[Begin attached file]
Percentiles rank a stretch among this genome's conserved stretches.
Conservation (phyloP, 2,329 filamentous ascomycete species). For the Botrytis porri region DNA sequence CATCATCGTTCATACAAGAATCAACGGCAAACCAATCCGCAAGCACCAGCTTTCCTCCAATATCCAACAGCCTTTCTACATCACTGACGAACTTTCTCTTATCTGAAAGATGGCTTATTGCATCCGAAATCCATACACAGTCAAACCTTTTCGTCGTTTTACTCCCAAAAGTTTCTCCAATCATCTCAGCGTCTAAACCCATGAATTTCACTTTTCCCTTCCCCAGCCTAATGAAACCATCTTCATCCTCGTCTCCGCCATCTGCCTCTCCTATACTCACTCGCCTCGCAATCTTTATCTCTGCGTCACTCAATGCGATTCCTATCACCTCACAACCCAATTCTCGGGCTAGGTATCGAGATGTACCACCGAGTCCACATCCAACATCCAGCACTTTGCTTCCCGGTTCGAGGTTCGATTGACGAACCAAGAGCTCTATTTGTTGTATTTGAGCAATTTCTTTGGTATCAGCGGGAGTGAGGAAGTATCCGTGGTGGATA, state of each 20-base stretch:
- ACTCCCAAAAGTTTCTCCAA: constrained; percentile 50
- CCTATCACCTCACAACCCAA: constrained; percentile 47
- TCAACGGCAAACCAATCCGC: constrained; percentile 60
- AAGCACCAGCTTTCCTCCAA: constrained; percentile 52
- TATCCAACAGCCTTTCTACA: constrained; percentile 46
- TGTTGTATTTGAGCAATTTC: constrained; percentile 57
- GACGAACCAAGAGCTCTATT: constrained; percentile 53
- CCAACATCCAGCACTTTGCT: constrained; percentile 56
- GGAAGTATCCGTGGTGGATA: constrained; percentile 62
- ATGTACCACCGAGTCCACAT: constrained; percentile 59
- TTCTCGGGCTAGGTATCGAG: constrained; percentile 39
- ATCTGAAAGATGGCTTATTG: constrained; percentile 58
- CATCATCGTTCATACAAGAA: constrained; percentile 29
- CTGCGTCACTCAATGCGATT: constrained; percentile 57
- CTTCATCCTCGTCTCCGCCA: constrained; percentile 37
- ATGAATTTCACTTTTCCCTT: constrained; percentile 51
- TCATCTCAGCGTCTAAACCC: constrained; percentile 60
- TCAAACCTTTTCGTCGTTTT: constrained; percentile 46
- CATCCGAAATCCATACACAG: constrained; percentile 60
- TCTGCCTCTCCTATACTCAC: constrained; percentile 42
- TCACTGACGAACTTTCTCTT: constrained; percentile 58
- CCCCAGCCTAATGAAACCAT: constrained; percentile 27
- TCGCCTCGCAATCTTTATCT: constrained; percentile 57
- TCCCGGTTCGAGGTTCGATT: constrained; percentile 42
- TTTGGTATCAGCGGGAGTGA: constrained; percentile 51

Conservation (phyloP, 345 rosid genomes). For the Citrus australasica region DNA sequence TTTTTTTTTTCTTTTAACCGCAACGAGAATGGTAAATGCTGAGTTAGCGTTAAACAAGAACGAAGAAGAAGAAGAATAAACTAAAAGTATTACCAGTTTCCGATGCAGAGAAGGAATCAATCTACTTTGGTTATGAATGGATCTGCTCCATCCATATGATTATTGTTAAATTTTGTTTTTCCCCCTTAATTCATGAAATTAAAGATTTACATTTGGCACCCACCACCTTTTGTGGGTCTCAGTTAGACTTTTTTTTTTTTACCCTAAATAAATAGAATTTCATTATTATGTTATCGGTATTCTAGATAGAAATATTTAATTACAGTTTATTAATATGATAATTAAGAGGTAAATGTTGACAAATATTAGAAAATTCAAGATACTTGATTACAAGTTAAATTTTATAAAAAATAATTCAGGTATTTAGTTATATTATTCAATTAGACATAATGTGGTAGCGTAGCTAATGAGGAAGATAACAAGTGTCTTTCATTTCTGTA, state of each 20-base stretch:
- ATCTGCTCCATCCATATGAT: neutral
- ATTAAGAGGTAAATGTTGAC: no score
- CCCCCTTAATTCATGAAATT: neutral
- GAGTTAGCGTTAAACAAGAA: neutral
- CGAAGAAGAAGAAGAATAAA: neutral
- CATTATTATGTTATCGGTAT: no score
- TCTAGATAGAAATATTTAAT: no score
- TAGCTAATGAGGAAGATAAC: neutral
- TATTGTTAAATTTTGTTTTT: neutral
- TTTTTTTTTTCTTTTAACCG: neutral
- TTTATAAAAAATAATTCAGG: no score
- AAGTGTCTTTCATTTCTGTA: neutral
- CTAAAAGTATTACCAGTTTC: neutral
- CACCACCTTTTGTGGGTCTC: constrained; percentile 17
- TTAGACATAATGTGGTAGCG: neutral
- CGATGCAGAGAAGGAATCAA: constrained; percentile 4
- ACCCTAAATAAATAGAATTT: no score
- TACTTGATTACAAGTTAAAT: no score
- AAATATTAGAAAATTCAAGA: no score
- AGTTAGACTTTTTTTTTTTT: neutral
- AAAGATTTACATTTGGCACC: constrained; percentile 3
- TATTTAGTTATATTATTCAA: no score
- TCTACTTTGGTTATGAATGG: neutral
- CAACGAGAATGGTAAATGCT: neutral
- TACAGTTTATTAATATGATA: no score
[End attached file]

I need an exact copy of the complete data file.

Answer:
Percentiles rank a stretch among this genome's conserved stretches.
Conservation (phyloP, 2,329 filamentous ascomycete species). For the Botrytis porri region DNA sequence CATCATCGTTCATACAAGAATCAACGGCAAACCAATCCGCAAGCACCAGCTTTCCTCCAATATCCAACAGCCTTTCTACATCACTGACGAACTTTCTCTTATCTGAAAGATGGCTTATTGCATCCGAAATCCATACACAGTCAAACCTTTTCGTCGTTTTACTCCCAAAAGTTTCTCCAATCATCTCAGCGTCTAAACCCATGAATTTCACTTTTCCCTTCCCCAGCCTAATGAAACCATCTTCATCCTCGTCTCCGCCATCTGCCTCTCCTATACTCACTCGCCTCGCAATCTTTATCTCTGCGTCACTCAATGCGATTCCTATCACCTCACAACCCAATTCTCGGGCTAGGTATCGAGATGTACCACCGAGTCCACATCCAACATCCAGCACTTTGCTTCCCGGTTCGAGGTTCGATTGACGAACCAAGAGCTCTATTTGTTGTATTTGAGCAATTTCTTTGGTATCAGCGGGAGTGAGGAAGTATCCGTGGTGGATA, state of each 20-base stretch:
- ACTCCCAAAAGTTTCTCCAA: constrained; percentile 50
- CCTATCACCTCACAACCCAA: constrained; percentile 47
- TCAACGGCAAACCAATCCGC: constrained; percentile 60
- AAGCACCAGCTTTCCTCCAA: constrained; percentile 52
- TATCCAACAGCCTTTCTACA: constrained; percentile 46
- TGTTGTATTTGAGCAATTTC: constrained; percentile 57
- GACGAACCAAGAGCTCTATT: constrained; percentile 53
- CCAACATCCAGCACTTTGCT: constrained; percentile 56
- GGAAGTATCCGTGGTGGATA: constrained; percentile 62
- ATGTACCACCGAGTCCACAT: constrained; percentile 59
- TTCTCGGGCTAGGTATCGAG: constrained; percentile 39
- ATCTGAAAGATGGCTTATTG: constrained; percentile 58
- CATCATCGTTCATACAAGAA: constrained; percentile 29
- CTGCGTCACTCAATGCGATT: constrained; percentile 57
- CTTCATCCTCGTCTCCGCCA: constrained; percentile 37
- ATGAATTTCACTTTTCCCTT: constrained; percentile 51
- TCATCTCAGCGTCTAAACCC: constrained; percentile 60
- TCAAACCTTTTCGTCGTTTT: constrained; percentile 46
- CATCCGAAATCCATACACAG: constrained; percentile 60
- TCTGCCTCTCCTATACTCAC: constrained; percentile 42
- TCACTGACGAACTTTCTCTT: constrained; percentile 58
- CCCCAGCCTAATGAAACCAT: constrained; percentile 27
- TCGCCTCGCAATCTTTATCT: constrained; percentile 57
- TCCCGGTTCGAGGTTCGATT: constrained; percentile 42
- TTTGGTATCAGCGGGAGTGA: constrained; percentile 51

Conservation (phyloP, 345 rosid genomes). For the Citrus australasica region DNA sequence TTTTTTTTTTCTTTTAACCGCAACGAGAATGGTAAATGCTGAGTTAGCGTTAAACAAGAACGAAGAAGAAGAAGAATAAACTAAAAGTATTACCAGTTTCCGATGCAGAGAAGGAATCAATCTACTTTGGTTATGAATGGATCTGCTCCATCCATATGATTATTGTTAAATTTTGTTTTTCCCCCTTAATTCATGAAATTAAAGATTTACATTTGGCACCCACCACCTTTTGTGGGTCTCAGTTAGACTTTTTTTTTTTTACCCTAAATAAATAGAATTTCATTATTATGTTATCGGTATTCTAGATAGAAATATTTAATTACAGTTTATTAATATGATAATTAAGAGGTAAATGTTGACAAATATTAGAAAATTCAAGATACTTGATTACAAGTTAAATTTTATAAAAAATAATTCAGGTATTTAGTTATATTATTCAATTAGACATAATGTGGTAGCGTAGCTAATGAGGAAGATAACAAGTGTCTTTCATTTCTGTA, state of each 20-base stretch:
- ATCTGCTCCATCCATATGAT: neutral
- ATTAAGAGGTAAATGTTGAC: no score
- CCCCCTTAATTCATGAAATT: neutral
- GAGTTAGCGTTAAACAAGAA: neutral
- CGAAGAAGAAGAAGAATAAA: neutral
- CATTATTATGTTATCGGTAT: no score
- TCTAGATAGAAATATTTAAT: no score
- TAGCTAATGAGGAAGATAAC: neutral
- TATTGTTAAATTTTGTTTTT: neutral
- TTTTTTTTTTCTTTTAACCG: neutral
- TTTATAAAAAATAATTCAGG: no score
- AAGTGTCTTTCATTTCTGTA: neutral
- CTAAAAGTATTACCAGTTTC: neutral
- CACCACCTTTTGTGGGTCTC: constrained; percentile 17
- TTAGACATAATGTGGTAGCG: neutral
- CGATGCAGAGAAGGAATCAA: constrained; percentile 4
- ACCCTAAATAAATAGAATTT: no score
- TACTTGATTACAAGTTAAAT: no score
- AAATATTAGAAAATTCAAGA: no score
- AGTTAGACTTTTTTTTTTTT: neutral
- AAAGATTTACATTTGGCACC: constrained; percentile 3
- TATTTAGTTATATTATTCAA: no score
- TCTACTTTGGTTATGAATGG: neutral
- CAACGAGAATGGTAAATGCT: neutral
- TACAGTTTATTAATATGATA: no score